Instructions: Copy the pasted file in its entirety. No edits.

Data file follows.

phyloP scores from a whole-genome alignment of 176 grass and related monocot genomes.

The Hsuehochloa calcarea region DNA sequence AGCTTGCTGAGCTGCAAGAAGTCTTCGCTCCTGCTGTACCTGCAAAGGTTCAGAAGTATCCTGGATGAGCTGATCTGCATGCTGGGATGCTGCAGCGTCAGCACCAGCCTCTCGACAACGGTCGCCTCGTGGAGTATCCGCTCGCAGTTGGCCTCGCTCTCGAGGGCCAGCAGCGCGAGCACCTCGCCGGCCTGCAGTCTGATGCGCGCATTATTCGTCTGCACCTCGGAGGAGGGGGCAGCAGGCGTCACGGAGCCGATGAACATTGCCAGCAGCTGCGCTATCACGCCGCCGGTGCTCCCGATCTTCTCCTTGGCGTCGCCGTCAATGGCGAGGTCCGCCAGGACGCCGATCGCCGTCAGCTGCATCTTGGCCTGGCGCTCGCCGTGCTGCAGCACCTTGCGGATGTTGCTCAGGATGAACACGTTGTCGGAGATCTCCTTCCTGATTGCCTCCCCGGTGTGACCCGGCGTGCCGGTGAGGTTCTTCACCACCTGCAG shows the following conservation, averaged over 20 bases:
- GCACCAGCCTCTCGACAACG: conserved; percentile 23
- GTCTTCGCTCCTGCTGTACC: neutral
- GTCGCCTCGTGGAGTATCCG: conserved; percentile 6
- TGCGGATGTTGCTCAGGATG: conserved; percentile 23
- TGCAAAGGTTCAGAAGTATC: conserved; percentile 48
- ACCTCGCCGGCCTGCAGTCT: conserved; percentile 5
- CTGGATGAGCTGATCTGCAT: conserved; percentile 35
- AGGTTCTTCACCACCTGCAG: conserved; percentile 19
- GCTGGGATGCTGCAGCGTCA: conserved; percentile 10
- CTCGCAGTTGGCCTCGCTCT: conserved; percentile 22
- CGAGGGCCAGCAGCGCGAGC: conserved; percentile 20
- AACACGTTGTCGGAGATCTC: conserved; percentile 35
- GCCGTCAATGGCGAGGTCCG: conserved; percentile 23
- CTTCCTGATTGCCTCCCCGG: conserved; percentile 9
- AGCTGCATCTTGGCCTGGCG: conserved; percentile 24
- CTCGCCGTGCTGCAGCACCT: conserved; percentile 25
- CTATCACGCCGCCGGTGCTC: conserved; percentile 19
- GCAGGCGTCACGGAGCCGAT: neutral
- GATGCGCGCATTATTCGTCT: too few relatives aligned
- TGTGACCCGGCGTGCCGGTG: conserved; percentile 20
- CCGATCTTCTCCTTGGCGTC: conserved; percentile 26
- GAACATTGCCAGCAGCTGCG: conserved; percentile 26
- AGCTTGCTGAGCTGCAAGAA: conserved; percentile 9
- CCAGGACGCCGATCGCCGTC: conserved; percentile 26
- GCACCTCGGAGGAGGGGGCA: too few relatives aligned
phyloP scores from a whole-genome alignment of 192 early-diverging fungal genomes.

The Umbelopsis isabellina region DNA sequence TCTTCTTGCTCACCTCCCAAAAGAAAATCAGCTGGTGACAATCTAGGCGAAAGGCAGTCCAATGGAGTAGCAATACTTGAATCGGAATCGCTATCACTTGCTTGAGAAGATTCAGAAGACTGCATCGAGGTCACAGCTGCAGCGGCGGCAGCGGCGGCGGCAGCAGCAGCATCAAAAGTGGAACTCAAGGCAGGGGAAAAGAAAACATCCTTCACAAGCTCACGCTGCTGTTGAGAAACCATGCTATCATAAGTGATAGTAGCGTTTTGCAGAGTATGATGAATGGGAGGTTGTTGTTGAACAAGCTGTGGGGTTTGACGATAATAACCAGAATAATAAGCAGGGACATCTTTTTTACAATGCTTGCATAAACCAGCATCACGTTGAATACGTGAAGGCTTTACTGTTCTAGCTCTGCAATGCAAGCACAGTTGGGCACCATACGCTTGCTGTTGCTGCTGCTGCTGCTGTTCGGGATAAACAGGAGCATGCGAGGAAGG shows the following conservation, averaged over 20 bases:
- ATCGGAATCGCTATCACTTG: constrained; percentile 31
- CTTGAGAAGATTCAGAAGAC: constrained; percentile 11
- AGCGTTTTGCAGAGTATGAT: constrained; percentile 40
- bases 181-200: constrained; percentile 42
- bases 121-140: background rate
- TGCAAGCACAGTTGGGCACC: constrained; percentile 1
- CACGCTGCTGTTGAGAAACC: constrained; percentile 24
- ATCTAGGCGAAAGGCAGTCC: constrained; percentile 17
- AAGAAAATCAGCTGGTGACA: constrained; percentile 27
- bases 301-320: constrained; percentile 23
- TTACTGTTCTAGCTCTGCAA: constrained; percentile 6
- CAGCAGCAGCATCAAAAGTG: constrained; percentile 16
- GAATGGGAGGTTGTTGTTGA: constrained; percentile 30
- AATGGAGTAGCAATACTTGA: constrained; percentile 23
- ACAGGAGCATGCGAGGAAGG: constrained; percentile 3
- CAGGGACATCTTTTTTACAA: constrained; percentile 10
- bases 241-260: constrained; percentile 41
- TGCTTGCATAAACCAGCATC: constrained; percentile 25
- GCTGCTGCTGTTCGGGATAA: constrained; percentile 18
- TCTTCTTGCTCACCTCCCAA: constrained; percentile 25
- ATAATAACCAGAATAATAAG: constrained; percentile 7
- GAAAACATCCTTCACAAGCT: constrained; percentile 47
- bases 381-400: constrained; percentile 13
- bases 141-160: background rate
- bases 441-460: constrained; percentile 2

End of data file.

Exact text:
phyloP scores from a whole-genome alignment of 176 grass and related monocot genomes.

The Hsuehochloa calcarea region DNA sequence AGCTTGCTGAGCTGCAAGAAGTCTTCGCTCCTGCTGTACCTGCAAAGGTTCAGAAGTATCCTGGATGAGCTGATCTGCATGCTGGGATGCTGCAGCGTCAGCACCAGCCTCTCGACAACGGTCGCCTCGTGGAGTATCCGCTCGCAGTTGGCCTCGCTCTCGAGGGCCAGCAGCGCGAGCACCTCGCCGGCCTGCAGTCTGATGCGCGCATTATTCGTCTGCACCTCGGAGGAGGGGGCAGCAGGCGTCACGGAGCCGATGAACATTGCCAGCAGCTGCGCTATCACGCCGCCGGTGCTCCCGATCTTCTCCTTGGCGTCGCCGTCAATGGCGAGGTCCGCCAGGACGCCGATCGCCGTCAGCTGCATCTTGGCCTGGCGCTCGCCGTGCTGCAGCACCTTGCGGATGTTGCTCAGGATGAACACGTTGTCGGAGATCTCCTTCCTGATTGCCTCCCCGGTGTGACCCGGCGTGCCGGTGAGGTTCTTCACCACCTGCAG shows the following conservation, averaged over 20 bases:
- GCACCAGCCTCTCGACAACG: conserved; percentile 23
- GTCTTCGCTCCTGCTGTACC: neutral
- GTCGCCTCGTGGAGTATCCG: conserved; percentile 6
- TGCGGATGTTGCTCAGGATG: conserved; percentile 23
- TGCAAAGGTTCAGAAGTATC: conserved; percentile 48
- ACCTCGCCGGCCTGCAGTCT: conserved; percentile 5
- CTGGATGAGCTGATCTGCAT: conserved; percentile 35
- AGGTTCTTCACCACCTGCAG: conserved; percentile 19
- GCTGGGATGCTGCAGCGTCA: conserved; percentile 10
- CTCGCAGTTGGCCTCGCTCT: conserved; percentile 22
- CGAGGGCCAGCAGCGCGAGC: conserved; percentile 20
- AACACGTTGTCGGAGATCTC: conserved; percentile 35
- GCCGTCAATGGCGAGGTCCG: conserved; percentile 23
- CTTCCTGATTGCCTCCCCGG: conserved; percentile 9
- AGCTGCATCTTGGCCTGGCG: conserved; percentile 24
- CTCGCCGTGCTGCAGCACCT: conserved; percentile 25
- CTATCACGCCGCCGGTGCTC: conserved; percentile 19
- GCAGGCGTCACGGAGCCGAT: neutral
- GATGCGCGCATTATTCGTCT: too few relatives aligned
- TGTGACCCGGCGTGCCGGTG: conserved; percentile 20
- CCGATCTTCTCCTTGGCGTC: conserved; percentile 26
- GAACATTGCCAGCAGCTGCG: conserved; percentile 26
- AGCTTGCTGAGCTGCAAGAA: conserved; percentile 9
- CCAGGACGCCGATCGCCGTC: conserved; percentile 26
- GCACCTCGGAGGAGGGGGCA: too few relatives aligned
phyloP scores from a whole-genome alignment of 192 early-diverging fungal genomes.

The Umbelopsis isabellina region DNA sequence TCTTCTTGCTCACCTCCCAAAAGAAAATCAGCTGGTGACAATCTAGGCGAAAGGCAGTCCAATGGAGTAGCAATACTTGAATCGGAATCGCTATCACTTGCTTGAGAAGATTCAGAAGACTGCATCGAGGTCACAGCTGCAGCGGCGGCAGCGGCGGCGGCAGCAGCAGCATCAAAAGTGGAACTCAAGGCAGGGGAAAAGAAAACATCCTTCACAAGCTCACGCTGCTGTTGAGAAACCATGCTATCATAAGTGATAGTAGCGTTTTGCAGAGTATGATGAATGGGAGGTTGTTGTTGAACAAGCTGTGGGGTTTGACGATAATAACCAGAATAATAAGCAGGGACATCTTTTTTACAATGCTTGCATAAACCAGCATCACGTTGAATACGTGAAGGCTTTACTGTTCTAGCTCTGCAATGCAAGCACAGTTGGGCACCATACGCTTGCTGTTGCTGCTGCTGCTGCTGTTCGGGATAAACAGGAGCATGCGAGGAAGG shows the following conservation, averaged over 20 bases:
- ATCGGAATCGCTATCACTTG: constrained; percentile 31
- CTTGAGAAGATTCAGAAGAC: constrained; percentile 11
- AGCGTTTTGCAGAGTATGAT: constrained; percentile 40
- bases 181-200: constrained; percentile 42
- bases 121-140: background rate
- TGCAAGCACAGTTGGGCACC: constrained; percentile 1
- CACGCTGCTGTTGAGAAACC: constrained; percentile 24
- ATCTAGGCGAAAGGCAGTCC: constrained; percentile 17
- AAGAAAATCAGCTGGTGACA: constrained; percentile 27
- bases 301-320: constrained; percentile 23
- TTACTGTTCTAGCTCTGCAA: constrained; percentile 6
- CAGCAGCAGCATCAAAAGTG: constrained; percentile 16
- GAATGGGAGGTTGTTGTTGA: constrained; percentile 30
- AATGGAGTAGCAATACTTGA: constrained; percentile 23
- ACAGGAGCATGCGAGGAAGG: constrained; percentile 3
- CAGGGACATCTTTTTTACAA: constrained; percentile 10
- bases 241-260: constrained; percentile 41
- TGCTTGCATAAACCAGCATC: constrained; percentile 25
- GCTGCTGCTGTTCGGGATAA: constrained; percentile 18
- TCTTCTTGCTCACCTCCCAA: constrained; percentile 25
- ATAATAACCAGAATAATAAG: constrained; percentile 7
- GAAAACATCCTTCACAAGCT: constrained; percentile 47
- bases 381-400: constrained; percentile 13
- bases 141-160: background rate
- bases 441-460: constrained; percentile 2